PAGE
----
SCaRLeT: Sex differences in Cardiovascular Risk across Life course Transitions

Heart disease is still the leading cause of death around the world. Preventing heart disease, by focusing on risk factors like smoking is essential for improving population health. Females and males do not experience heart disease equally. In adults, research suggests risk factors that can be changed like smoking do not have the same impact on heart disease risk in females and males. However, it is not clear if these differences arise because females and males differ in ways such as the size of their hearts, their hormone levels and their genetics or because of errors in research. Risk factors for heart disease like smoking start in childhood. However, we don't understand how risk factors like this during childhood and adolescence relate to differences in the risk of heart disease in females and males throughout life. Furthermore, the ways that risk factors such as smoking link to disease in females and males may differ but there is a lack of studies that help us to understand how each risk factor leads to heart disease in each sex. A better understanding of the relationship between risk factors like smoking and heart disease risk in females and males throughout life can inform prevention of CVD, by targeting the most important risk factors in each sex at a time in life where they are likely to have greatest effect. This project aims to improve understanding of how risk factors that can be prevented and changed relate to heart disease risk in females and males, throughout life, using many different approaches in world-leading studies. This can inform new ways to address these important heart disease risk factors, which are still the greatest driver of heart disease today in the population.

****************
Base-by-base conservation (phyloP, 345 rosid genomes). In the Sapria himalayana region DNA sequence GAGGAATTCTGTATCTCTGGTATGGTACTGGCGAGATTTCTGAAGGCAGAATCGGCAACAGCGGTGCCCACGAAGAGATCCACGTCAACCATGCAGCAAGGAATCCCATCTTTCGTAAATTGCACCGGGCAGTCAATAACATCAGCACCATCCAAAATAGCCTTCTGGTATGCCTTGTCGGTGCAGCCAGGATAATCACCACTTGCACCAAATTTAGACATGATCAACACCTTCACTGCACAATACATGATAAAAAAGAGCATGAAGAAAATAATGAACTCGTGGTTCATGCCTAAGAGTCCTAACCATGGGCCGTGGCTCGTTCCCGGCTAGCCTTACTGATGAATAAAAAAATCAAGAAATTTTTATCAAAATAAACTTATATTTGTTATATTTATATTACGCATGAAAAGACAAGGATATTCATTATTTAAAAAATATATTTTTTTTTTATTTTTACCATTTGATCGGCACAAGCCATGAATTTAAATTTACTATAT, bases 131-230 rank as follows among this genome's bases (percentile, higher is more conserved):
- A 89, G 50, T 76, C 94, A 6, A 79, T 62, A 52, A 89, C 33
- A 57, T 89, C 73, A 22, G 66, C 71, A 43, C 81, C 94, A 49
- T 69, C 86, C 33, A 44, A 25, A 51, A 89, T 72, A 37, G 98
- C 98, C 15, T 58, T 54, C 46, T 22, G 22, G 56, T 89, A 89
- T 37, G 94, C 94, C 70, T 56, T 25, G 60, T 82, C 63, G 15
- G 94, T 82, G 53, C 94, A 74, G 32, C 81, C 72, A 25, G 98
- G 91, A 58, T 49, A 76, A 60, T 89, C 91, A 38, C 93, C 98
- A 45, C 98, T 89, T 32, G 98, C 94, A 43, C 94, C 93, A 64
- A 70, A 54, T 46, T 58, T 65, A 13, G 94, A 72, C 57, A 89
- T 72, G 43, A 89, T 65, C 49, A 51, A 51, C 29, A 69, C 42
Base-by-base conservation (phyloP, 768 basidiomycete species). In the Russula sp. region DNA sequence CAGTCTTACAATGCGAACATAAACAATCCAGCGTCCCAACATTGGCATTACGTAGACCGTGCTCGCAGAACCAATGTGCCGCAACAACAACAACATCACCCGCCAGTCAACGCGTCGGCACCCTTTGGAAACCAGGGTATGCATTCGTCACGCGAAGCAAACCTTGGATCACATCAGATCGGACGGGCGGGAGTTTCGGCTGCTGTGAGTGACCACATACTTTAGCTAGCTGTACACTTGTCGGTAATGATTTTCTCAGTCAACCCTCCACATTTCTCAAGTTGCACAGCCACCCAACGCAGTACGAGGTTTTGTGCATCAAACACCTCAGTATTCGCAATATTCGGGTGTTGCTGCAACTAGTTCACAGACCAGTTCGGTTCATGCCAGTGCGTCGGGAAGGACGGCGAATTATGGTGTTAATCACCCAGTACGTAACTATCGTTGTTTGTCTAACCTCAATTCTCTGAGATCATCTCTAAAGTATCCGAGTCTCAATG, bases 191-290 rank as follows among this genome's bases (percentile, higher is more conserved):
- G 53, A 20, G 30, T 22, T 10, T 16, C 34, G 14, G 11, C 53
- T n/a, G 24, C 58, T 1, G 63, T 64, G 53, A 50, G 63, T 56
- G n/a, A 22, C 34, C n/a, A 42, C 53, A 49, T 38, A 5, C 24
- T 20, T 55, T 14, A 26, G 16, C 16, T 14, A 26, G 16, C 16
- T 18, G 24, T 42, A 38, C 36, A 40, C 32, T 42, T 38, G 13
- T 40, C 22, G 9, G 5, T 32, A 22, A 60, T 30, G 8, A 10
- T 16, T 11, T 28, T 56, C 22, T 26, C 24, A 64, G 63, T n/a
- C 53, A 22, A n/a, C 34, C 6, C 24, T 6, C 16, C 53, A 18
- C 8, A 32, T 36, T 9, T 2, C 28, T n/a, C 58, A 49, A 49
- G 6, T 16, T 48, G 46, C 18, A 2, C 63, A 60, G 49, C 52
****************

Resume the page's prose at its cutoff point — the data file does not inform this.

Award Date
15 May 2019
Award Value
Principal Investigator
Dr Linda O'Keeffe
Host Institution
University College Cork
Emerging Investigator Awards